Steven Spielberg‘s War Horse was indeed “out of the bag” as of 4 pm earlier today, as Deadline‘s Pete Hammond noted at 3:43 pm Pacific. Press/guild screenings were held in LA and New York around the same time today (1 pm on this coast) and lots more are happening tomorrow, Saturday and Sunday (including some public sneaks).
Which means, as I understand it, that it’s now permissible to write about it but not to formally review it. Got it.
Hammond’s headline asked if Spielberg “Can Win Another Oscar?” Yeah, he could. Definitely. Not for this film but he could down the road. Never underestimate the future of an obviously talented director. Spielberg could wake up some day next week or next year and turn his career around like that.
Hammond is more politically correct than yours truly so allow me to stay within the boundaries of the piece he posted earlier today. Hammond talks, I comment….good enough? A robust chit-chat between friends.
Hammond: “What Spielberg has wrought is a stunning looking and highly emotional epic that is Hollywood moviemaking at its best, and seems likely to be the filmmaker’s most Academy-friendly work since his Oscar winners, Schindler’s List and Saving Private Ryan.”
Wells comment: Let me put it this way. I sat next to a significant headliner in the Oscar-blogging community during today’s War Horse screening, and after it ended (roughly around 3:25 pm) we both said, almost in unison, “Hammond is crazy…there’s no way this thing wins the Best Picture Oscar.” Okay? No offense. Due respect. Just our opinion. We could be wrong.
Hammond: “Is War Horse old-fashioned? You bet, but in this fast-moving techno culture that may be a welcome thing. Even though some of the Academy’s more recent Best Picture choices, notably No Country For Old Men, Slumdog Millionaire and The Hurt Locker among others, indicate a different sensibility than the kind of once-traditional ‘bigger’, more craft-laden film the Academy once favored, and a category into which War Horse definitely falls.”
Wells comment: As I tweeted late this afternoon, War Horse is a time-capsule movie. Every luscious, immaculate, John Williams-scored frame says ‘this is how Oscar-bait films used to be made…if the director was hungry and utterly calculating.’ It’s analogous, I feel, to Hitchcock’s Topaz. The handprint and the auteurist chops are unmistakable but they have a crusty yesteryear feel. Out of the past.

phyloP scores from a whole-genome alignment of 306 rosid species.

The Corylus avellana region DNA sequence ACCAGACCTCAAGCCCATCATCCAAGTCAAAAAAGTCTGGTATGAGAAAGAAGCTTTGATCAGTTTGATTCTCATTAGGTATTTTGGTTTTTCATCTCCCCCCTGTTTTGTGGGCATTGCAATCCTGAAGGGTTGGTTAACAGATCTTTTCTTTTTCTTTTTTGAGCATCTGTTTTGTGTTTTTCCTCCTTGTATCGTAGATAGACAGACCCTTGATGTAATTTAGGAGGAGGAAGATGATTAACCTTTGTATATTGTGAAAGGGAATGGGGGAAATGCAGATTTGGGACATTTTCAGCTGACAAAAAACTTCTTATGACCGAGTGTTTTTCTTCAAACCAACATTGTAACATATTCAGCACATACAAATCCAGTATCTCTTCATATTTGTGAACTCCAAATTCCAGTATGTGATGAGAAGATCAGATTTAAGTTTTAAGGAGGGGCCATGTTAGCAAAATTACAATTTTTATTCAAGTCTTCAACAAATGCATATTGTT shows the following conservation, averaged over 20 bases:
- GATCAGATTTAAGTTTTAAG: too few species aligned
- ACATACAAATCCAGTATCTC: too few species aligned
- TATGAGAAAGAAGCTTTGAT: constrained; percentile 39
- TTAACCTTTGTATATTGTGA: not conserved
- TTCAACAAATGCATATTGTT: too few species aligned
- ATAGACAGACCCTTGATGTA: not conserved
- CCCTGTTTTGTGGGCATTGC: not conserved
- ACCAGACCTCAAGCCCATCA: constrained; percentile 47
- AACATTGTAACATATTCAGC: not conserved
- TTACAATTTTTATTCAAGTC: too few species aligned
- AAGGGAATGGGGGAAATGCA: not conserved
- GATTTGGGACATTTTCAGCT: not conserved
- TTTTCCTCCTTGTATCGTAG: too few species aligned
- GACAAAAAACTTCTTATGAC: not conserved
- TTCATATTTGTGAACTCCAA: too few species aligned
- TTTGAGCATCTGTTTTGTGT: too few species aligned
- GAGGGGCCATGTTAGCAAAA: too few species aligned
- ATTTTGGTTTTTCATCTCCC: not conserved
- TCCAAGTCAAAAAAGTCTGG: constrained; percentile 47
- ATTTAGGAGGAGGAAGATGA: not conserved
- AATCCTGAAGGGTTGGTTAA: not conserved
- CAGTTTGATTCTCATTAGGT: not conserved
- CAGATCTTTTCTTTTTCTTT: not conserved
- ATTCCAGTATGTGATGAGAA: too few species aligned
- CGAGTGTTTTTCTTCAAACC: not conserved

Hammond: “Spielberg is known to be a great admirer of David Lean, and with its sweeping vistas, deliberate pacing and epic story of one horse’s remarkable journey through the front lines of World War I, the film could almost be a tribute to the great director of such classics as Lawrence of Arabia and The Bridge on the River Kwai.”
Wells comment: War Horse contains unmistakable tributes to Lean’s Lawrence of Arabia and Stanley Kubrick‘s Paths of Glory. War Horse‘s best scene is a British attack upon German lines across a blown-apart, puddle-strewn No Man’s Land — very similar to (and in some ways an improvement upon) Kubrick’s classic tracking shot of French troops attacking German positions in Glory. Spielberg also includes an “attack on Aqaba” sequence with sword-bearing, horse-riding British troops attacking Germans and overturning tents and steaming pots of whatever and killing guys with blade-swipes, just like Lawrence‘s original. Spielberg even features a British noncom named Higgins, an apparent nod to the Corporal Higgins in Lawrence who refuses a cigarette to Daoud and Farraj.
Hammond: “There should be some kind of separate Academy Award for the horses [as] they are surprisingly expressive.”
Wells comment: This is true. The horse (or horses) who play Joey are very actorish. And the black horses who play Charcoal, Joey’s best four-legged friend, are no slouch either. I would go so far as to say the horses are almost hams in this thing.
Hammond: “War Horse is probably too emotional and traditional to earn much love on the hardcore, unsentimental critics awards circuit, but I imagine it will fare very well at the CCMA’s , Golden Globes and Oscars.”
Wells tweets w/edits: “Tonally, emotionally and spiritually, War Horse is Darby O’Gill and the Little People goes to war with a horse. And I’m saying this as a fan of Darby O’Gill and the Little People — within its own realm and delivery system it’s a decent, cheerful, sometimes spooky little Disney flick. In any event, welcome to Spielbergland. It’s like no other place in the world. If you can push aside the carnage-of-war stuff, War Horse is essentially a nice Disney family movie. But the concept of restraint is out the window. The King’s Speech is a b&w Michael Haneke film compared to War Horse.”